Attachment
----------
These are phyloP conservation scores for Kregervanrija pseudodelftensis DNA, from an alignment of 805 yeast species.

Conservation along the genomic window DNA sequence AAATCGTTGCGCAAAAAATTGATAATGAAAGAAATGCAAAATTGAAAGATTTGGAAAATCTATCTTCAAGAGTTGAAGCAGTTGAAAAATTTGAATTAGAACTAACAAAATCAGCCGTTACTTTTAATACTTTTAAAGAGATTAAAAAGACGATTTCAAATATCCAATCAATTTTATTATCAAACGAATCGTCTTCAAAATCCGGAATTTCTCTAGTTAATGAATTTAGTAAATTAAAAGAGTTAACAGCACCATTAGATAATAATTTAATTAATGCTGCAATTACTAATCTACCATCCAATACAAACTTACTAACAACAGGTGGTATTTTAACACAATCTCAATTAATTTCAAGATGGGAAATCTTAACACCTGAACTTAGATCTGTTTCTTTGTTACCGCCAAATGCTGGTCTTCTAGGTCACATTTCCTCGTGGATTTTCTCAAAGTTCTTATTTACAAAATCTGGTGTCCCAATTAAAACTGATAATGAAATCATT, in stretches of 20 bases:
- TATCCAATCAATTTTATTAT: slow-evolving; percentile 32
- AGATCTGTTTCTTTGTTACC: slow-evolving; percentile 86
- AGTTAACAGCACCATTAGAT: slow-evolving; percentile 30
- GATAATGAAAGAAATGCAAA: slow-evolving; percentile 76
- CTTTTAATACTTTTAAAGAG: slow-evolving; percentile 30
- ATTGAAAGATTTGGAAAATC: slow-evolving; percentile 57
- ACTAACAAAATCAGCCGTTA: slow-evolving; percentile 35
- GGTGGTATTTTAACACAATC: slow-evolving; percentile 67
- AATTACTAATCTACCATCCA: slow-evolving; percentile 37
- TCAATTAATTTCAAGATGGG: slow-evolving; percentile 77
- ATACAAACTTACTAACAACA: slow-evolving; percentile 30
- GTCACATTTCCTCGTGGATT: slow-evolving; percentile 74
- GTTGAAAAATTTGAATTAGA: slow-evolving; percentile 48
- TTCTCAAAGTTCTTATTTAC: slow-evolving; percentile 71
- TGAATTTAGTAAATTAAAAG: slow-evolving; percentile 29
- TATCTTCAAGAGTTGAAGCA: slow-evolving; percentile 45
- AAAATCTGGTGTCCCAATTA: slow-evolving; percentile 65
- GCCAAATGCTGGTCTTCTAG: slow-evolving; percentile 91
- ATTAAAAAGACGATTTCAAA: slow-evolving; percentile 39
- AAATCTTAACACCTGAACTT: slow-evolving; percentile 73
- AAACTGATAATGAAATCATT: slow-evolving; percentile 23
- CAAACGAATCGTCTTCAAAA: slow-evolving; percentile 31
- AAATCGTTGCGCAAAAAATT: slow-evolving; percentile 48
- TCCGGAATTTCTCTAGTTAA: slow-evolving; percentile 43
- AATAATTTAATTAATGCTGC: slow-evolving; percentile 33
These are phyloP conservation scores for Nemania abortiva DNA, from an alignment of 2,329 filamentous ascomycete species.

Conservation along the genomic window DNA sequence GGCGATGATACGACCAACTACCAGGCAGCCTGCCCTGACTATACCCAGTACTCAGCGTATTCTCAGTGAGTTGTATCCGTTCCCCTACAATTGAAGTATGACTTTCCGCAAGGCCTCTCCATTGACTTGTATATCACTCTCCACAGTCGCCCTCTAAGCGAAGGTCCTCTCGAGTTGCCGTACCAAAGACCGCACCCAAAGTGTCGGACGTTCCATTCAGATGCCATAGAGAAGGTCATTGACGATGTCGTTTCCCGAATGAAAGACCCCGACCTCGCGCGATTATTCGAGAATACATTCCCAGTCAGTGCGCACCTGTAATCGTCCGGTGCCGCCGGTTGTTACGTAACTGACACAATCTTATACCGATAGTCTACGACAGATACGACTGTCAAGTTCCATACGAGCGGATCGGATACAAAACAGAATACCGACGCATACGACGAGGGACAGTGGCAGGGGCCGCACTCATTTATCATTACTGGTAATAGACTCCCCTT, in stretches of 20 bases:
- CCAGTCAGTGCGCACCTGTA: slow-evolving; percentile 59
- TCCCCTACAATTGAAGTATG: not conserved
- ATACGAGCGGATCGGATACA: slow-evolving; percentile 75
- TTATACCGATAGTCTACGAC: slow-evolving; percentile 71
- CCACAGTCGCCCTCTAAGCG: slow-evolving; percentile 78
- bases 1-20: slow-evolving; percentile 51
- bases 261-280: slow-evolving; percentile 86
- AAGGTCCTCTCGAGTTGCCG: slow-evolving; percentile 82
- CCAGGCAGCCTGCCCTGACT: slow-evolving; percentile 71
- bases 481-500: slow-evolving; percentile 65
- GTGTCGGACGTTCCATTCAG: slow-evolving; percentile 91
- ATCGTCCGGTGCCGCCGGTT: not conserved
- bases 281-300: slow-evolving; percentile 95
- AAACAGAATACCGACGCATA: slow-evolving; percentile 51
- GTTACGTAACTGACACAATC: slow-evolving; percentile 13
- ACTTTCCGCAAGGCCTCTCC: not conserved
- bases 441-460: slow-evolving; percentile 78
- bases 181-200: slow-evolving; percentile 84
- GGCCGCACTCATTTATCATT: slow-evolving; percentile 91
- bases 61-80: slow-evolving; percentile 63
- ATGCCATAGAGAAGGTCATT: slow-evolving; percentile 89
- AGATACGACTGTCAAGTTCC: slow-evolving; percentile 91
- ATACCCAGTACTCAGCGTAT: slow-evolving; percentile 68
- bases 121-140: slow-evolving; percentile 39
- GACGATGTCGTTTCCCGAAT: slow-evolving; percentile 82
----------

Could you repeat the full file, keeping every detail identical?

These are phyloP conservation scores for Kregervanrija pseudodelftensis DNA, from an alignment of 805 yeast species.

Conservation along the genomic window DNA sequence AAATCGTTGCGCAAAAAATTGATAATGAAAGAAATGCAAAATTGAAAGATTTGGAAAATCTATCTTCAAGAGTTGAAGCAGTTGAAAAATTTGAATTAGAACTAACAAAATCAGCCGTTACTTTTAATACTTTTAAAGAGATTAAAAAGACGATTTCAAATATCCAATCAATTTTATTATCAAACGAATCGTCTTCAAAATCCGGAATTTCTCTAGTTAATGAATTTAGTAAATTAAAAGAGTTAACAGCACCATTAGATAATAATTTAATTAATGCTGCAATTACTAATCTACCATCCAATACAAACTTACTAACAACAGGTGGTATTTTAACACAATCTCAATTAATTTCAAGATGGGAAATCTTAACACCTGAACTTAGATCTGTTTCTTTGTTACCGCCAAATGCTGGTCTTCTAGGTCACATTTCCTCGTGGATTTTCTCAAAGTTCTTATTTACAAAATCTGGTGTCCCAATTAAAACTGATAATGAAATCATT, in stretches of 20 bases:
- TATCCAATCAATTTTATTAT: slow-evolving; percentile 32
- AGATCTGTTTCTTTGTTACC: slow-evolving; percentile 86
- AGTTAACAGCACCATTAGAT: slow-evolving; percentile 30
- GATAATGAAAGAAATGCAAA: slow-evolving; percentile 76
- CTTTTAATACTTTTAAAGAG: slow-evolving; percentile 30
- ATTGAAAGATTTGGAAAATC: slow-evolving; percentile 57
- ACTAACAAAATCAGCCGTTA: slow-evolving; percentile 35
- GGTGGTATTTTAACACAATC: slow-evolving; percentile 67
- AATTACTAATCTACCATCCA: slow-evolving; percentile 37
- TCAATTAATTTCAAGATGGG: slow-evolving; percentile 77
- ATACAAACTTACTAACAACA: slow-evolving; percentile 30
- GTCACATTTCCTCGTGGATT: slow-evolving; percentile 74
- GTTGAAAAATTTGAATTAGA: slow-evolving; percentile 48
- TTCTCAAAGTTCTTATTTAC: slow-evolving; percentile 71
- TGAATTTAGTAAATTAAAAG: slow-evolving; percentile 29
- TATCTTCAAGAGTTGAAGCA: slow-evolving; percentile 45
- AAAATCTGGTGTCCCAATTA: slow-evolving; percentile 65
- GCCAAATGCTGGTCTTCTAG: slow-evolving; percentile 91
- ATTAAAAAGACGATTTCAAA: slow-evolving; percentile 39
- AAATCTTAACACCTGAACTT: slow-evolving; percentile 73
- AAACTGATAATGAAATCATT: slow-evolving; percentile 23
- CAAACGAATCGTCTTCAAAA: slow-evolving; percentile 31
- AAATCGTTGCGCAAAAAATT: slow-evolving; percentile 48
- TCCGGAATTTCTCTAGTTAA: slow-evolving; percentile 43
- AATAATTTAATTAATGCTGC: slow-evolving; percentile 33
These are phyloP conservation scores for Nemania abortiva DNA, from an alignment of 2,329 filamentous ascomycete species.

Conservation along the genomic window DNA sequence GGCGATGATACGACCAACTACCAGGCAGCCTGCCCTGACTATACCCAGTACTCAGCGTATTCTCAGTGAGTTGTATCCGTTCCCCTACAATTGAAGTATGACTTTCCGCAAGGCCTCTCCATTGACTTGTATATCACTCTCCACAGTCGCCCTCTAAGCGAAGGTCCTCTCGAGTTGCCGTACCAAAGACCGCACCCAAAGTGTCGGACGTTCCATTCAGATGCCATAGAGAAGGTCATTGACGATGTCGTTTCCCGAATGAAAGACCCCGACCTCGCGCGATTATTCGAGAATACATTCCCAGTCAGTGCGCACCTGTAATCGTCCGGTGCCGCCGGTTGTTACGTAACTGACACAATCTTATACCGATAGTCTACGACAGATACGACTGTCAAGTTCCATACGAGCGGATCGGATACAAAACAGAATACCGACGCATACGACGAGGGACAGTGGCAGGGGCCGCACTCATTTATCATTACTGGTAATAGACTCCCCTT, in stretches of 20 bases:
- CCAGTCAGTGCGCACCTGTA: slow-evolving; percentile 59
- TCCCCTACAATTGAAGTATG: not conserved
- ATACGAGCGGATCGGATACA: slow-evolving; percentile 75
- TTATACCGATAGTCTACGAC: slow-evolving; percentile 71
- CCACAGTCGCCCTCTAAGCG: slow-evolving; percentile 78
- bases 1-20: slow-evolving; percentile 51
- bases 261-280: slow-evolving; percentile 86
- AAGGTCCTCTCGAGTTGCCG: slow-evolving; percentile 82
- CCAGGCAGCCTGCCCTGACT: slow-evolving; percentile 71
- bases 481-500: slow-evolving; percentile 65
- GTGTCGGACGTTCCATTCAG: slow-evolving; percentile 91
- ATCGTCCGGTGCCGCCGGTT: not conserved
- bases 281-300: slow-evolving; percentile 95
- AAACAGAATACCGACGCATA: slow-evolving; percentile 51
- GTTACGTAACTGACACAATC: slow-evolving; percentile 13
- ACTTTCCGCAAGGCCTCTCC: not conserved
- bases 441-460: slow-evolving; percentile 78
- bases 181-200: slow-evolving; percentile 84
- GGCCGCACTCATTTATCATT: slow-evolving; percentile 91
- bases 61-80: slow-evolving; percentile 63
- ATGCCATAGAGAAGGTCATT: slow-evolving; percentile 89
- AGATACGACTGTCAAGTTCC: slow-evolving; percentile 91
- ATACCCAGTACTCAGCGTAT: slow-evolving; percentile 68
- bases 121-140: slow-evolving; percentile 39
- GACGATGTCGTTTCCCGAAT: slow-evolving; percentile 82